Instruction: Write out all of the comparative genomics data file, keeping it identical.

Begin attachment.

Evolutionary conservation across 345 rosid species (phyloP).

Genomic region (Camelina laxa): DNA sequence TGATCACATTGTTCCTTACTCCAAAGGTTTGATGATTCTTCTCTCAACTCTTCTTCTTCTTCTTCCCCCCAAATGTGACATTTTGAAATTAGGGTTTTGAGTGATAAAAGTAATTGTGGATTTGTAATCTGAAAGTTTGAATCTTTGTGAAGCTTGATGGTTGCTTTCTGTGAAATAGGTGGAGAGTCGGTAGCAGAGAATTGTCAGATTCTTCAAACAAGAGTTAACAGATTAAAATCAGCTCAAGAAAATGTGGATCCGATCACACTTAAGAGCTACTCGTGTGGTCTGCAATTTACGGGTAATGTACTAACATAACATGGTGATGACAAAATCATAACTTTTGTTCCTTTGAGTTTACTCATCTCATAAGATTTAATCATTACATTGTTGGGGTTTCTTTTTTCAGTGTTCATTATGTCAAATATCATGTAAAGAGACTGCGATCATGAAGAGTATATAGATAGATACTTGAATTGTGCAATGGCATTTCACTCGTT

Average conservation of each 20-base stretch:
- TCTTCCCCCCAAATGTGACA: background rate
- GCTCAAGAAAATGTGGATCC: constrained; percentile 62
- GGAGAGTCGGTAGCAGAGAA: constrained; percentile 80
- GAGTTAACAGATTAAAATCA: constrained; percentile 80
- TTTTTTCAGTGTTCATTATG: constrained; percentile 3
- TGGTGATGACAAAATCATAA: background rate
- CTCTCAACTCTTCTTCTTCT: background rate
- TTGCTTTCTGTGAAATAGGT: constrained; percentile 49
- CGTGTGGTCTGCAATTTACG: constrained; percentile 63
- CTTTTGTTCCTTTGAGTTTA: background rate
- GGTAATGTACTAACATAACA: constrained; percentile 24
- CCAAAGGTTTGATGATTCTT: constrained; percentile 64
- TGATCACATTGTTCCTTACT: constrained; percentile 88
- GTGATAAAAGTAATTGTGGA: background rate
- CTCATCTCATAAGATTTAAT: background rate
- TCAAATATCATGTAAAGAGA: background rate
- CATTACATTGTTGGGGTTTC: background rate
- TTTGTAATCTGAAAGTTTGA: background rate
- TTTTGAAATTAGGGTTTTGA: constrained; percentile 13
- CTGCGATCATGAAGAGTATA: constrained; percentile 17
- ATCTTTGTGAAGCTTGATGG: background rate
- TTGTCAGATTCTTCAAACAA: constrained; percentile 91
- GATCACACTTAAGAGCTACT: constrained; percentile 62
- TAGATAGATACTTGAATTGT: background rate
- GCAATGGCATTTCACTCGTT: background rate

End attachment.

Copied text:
Evolutionary conservation across 345 rosid species (phyloP).

Genomic region (Camelina laxa): DNA sequence TGATCACATTGTTCCTTACTCCAAAGGTTTGATGATTCTTCTCTCAACTCTTCTTCTTCTTCTTCCCCCCAAATGTGACATTTTGAAATTAGGGTTTTGAGTGATAAAAGTAATTGTGGATTTGTAATCTGAAAGTTTGAATCTTTGTGAAGCTTGATGGTTGCTTTCTGTGAAATAGGTGGAGAGTCGGTAGCAGAGAATTGTCAGATTCTTCAAACAAGAGTTAACAGATTAAAATCAGCTCAAGAAAATGTGGATCCGATCACACTTAAGAGCTACTCGTGTGGTCTGCAATTTACGGGTAATGTACTAACATAACATGGTGATGACAAAATCATAACTTTTGTTCCTTTGAGTTTACTCATCTCATAAGATTTAATCATTACATTGTTGGGGTTTCTTTTTTCAGTGTTCATTATGTCAAATATCATGTAAAGAGACTGCGATCATGAAGAGTATATAGATAGATACTTGAATTGTGCAATGGCATTTCACTCGTT

Average conservation of each 20-base stretch:
- TCTTCCCCCCAAATGTGACA: background rate
- GCTCAAGAAAATGTGGATCC: constrained; percentile 62
- GGAGAGTCGGTAGCAGAGAA: constrained; percentile 80
- GAGTTAACAGATTAAAATCA: constrained; percentile 80
- TTTTTTCAGTGTTCATTATG: constrained; percentile 3
- TGGTGATGACAAAATCATAA: background rate
- CTCTCAACTCTTCTTCTTCT: background rate
- TTGCTTTCTGTGAAATAGGT: constrained; percentile 49
- CGTGTGGTCTGCAATTTACG: constrained; percentile 63
- CTTTTGTTCCTTTGAGTTTA: background rate
- GGTAATGTACTAACATAACA: constrained; percentile 24
- CCAAAGGTTTGATGATTCTT: constrained; percentile 64
- TGATCACATTGTTCCTTACT: constrained; percentile 88
- GTGATAAAAGTAATTGTGGA: background rate
- CTCATCTCATAAGATTTAAT: background rate
- TCAAATATCATGTAAAGAGA: background rate
- CATTACATTGTTGGGGTTTC: background rate
- TTTGTAATCTGAAAGTTTGA: background rate
- TTTTGAAATTAGGGTTTTGA: constrained; percentile 13
- CTGCGATCATGAAGAGTATA: constrained; percentile 17
- ATCTTTGTGAAGCTTGATGG: background rate
- TTGTCAGATTCTTCAAACAA: constrained; percentile 91
- GATCACACTTAAGAGCTACT: constrained; percentile 62
- TAGATAGATACTTGAATTGT: background rate
- GCAATGGCATTTCACTCGTT: background rate